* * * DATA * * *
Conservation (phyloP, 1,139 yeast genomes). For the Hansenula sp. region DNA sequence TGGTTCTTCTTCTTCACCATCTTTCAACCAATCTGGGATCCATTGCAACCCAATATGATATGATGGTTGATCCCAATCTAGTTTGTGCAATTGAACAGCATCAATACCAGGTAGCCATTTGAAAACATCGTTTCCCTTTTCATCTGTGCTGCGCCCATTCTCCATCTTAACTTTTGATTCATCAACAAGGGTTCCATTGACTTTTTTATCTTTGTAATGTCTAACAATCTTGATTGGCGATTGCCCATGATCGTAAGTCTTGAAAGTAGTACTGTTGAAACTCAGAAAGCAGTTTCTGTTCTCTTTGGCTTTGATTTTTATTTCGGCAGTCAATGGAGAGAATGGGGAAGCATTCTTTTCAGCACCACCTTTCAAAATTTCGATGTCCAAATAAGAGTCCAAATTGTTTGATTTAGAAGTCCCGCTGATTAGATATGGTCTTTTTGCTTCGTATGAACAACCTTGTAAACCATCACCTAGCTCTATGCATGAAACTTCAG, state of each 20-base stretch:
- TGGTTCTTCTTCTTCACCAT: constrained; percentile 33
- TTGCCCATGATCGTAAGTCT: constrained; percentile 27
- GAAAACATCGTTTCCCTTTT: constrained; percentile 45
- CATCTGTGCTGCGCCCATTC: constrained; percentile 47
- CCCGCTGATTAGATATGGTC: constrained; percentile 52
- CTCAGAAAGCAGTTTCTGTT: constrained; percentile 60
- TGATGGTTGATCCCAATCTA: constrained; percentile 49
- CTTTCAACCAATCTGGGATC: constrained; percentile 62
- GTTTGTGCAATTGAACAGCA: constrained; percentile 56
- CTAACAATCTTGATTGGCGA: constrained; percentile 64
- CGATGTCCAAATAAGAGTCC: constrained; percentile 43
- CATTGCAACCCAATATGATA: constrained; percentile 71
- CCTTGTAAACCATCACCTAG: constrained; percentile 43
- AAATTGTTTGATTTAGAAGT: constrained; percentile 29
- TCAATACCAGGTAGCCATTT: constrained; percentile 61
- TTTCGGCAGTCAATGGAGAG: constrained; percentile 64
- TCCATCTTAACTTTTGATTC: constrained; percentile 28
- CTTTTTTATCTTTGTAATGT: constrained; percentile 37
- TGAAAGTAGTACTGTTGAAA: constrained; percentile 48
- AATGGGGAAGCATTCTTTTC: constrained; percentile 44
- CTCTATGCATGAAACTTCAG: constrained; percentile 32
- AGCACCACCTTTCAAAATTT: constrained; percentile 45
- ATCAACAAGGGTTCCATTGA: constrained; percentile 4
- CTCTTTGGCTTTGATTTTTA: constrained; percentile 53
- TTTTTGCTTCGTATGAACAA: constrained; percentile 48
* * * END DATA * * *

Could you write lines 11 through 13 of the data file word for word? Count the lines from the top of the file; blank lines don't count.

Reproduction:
- CTAACAATCTTGATTGGCGA: constrained; percentile 64
- CGATGTCCAAATAAGAGTCC: constrained; percentile 43
- CATTGCAACCCAATATGATA: constrained; percentile 71